Ruling Divisions: The Politics of Brexit
By Tim Haughton, Wayne State University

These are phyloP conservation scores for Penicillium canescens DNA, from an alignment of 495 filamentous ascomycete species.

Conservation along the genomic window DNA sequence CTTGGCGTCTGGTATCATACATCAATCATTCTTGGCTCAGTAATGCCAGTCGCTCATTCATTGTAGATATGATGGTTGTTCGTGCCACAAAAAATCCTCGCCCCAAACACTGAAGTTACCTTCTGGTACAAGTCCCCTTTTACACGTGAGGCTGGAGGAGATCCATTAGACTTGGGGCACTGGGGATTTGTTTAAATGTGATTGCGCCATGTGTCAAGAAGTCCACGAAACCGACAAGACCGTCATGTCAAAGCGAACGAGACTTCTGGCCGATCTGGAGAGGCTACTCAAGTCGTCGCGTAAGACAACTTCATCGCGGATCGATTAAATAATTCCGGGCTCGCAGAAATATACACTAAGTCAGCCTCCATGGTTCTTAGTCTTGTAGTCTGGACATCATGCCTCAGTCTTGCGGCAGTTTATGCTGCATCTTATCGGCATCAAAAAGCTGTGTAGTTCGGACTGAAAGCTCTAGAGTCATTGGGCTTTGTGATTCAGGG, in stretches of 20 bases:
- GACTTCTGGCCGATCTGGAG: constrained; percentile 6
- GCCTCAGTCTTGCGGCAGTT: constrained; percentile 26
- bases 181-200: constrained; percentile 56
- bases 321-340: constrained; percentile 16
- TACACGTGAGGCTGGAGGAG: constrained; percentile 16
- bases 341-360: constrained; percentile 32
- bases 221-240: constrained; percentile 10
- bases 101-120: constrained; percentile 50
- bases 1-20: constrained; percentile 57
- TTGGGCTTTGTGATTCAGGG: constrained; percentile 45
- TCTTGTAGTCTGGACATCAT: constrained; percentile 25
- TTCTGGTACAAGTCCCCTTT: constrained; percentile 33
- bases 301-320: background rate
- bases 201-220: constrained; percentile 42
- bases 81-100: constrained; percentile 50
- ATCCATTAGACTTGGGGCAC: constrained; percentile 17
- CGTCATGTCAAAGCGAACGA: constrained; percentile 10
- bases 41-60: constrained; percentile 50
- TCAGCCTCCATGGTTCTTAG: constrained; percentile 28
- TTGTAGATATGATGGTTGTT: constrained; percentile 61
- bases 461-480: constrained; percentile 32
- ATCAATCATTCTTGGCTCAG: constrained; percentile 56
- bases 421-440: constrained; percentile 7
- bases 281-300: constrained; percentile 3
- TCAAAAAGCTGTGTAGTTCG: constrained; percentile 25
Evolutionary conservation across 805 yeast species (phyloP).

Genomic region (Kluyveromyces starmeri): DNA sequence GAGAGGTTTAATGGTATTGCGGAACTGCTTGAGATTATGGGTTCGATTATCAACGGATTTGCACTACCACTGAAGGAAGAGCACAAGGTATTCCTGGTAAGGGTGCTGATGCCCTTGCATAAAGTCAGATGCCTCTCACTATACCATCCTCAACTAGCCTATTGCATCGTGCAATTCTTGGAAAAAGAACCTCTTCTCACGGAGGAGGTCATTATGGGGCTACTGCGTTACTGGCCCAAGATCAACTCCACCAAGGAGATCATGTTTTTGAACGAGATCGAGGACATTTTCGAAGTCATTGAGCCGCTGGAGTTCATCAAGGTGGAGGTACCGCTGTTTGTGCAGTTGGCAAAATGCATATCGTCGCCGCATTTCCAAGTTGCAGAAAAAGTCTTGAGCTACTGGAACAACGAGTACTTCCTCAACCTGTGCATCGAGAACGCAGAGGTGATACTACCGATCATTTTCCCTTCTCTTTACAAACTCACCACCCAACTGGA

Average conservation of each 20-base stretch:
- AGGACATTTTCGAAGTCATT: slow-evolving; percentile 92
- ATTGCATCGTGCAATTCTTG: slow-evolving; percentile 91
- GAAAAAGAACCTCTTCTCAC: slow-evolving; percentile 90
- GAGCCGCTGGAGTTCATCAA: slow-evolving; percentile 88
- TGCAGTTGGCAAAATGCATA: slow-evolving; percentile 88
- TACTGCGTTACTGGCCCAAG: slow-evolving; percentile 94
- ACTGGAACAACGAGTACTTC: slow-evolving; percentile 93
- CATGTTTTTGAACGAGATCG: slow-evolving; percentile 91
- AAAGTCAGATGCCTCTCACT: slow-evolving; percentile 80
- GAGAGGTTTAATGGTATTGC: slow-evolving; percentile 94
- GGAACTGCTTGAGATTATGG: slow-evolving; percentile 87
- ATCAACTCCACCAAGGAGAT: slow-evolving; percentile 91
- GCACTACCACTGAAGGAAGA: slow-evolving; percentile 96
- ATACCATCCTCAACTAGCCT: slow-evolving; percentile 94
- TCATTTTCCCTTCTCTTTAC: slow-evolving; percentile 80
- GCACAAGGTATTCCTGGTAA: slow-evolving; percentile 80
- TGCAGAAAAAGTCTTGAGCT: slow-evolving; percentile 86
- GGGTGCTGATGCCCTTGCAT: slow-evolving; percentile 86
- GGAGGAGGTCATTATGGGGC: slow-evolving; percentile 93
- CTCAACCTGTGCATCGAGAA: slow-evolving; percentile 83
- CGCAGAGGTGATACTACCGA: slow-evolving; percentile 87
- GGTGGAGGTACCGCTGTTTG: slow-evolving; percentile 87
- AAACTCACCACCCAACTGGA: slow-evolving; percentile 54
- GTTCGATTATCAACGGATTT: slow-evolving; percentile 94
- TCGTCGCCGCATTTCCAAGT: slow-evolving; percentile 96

Perhaps the most surprising thing about Brexit is that we should not have been surprised at all. The fuel had been amassing for decades. All it really needed was a spark, and that was duly provided by David Cameron. In calling a referendum he struck the match that unleashed a fire whose flames not only forced him to flee 10 Downing Street but also ushered in a period of political imbroglio in British politics characterized by leadership elections, an early general election, unusual political alliances, Supreme Court battles, long parliamentary debates, indecisive votes and humiliating defeats for the government, large-scale demonstrations, the resignation of another prime minister, the prorogation of Parliament, and yet another early general election. Even after the United Kingdom’s formal departure from the European Union on January 31, 2020, the turmoil continued up to and beyond the end of the transition period in December 2020.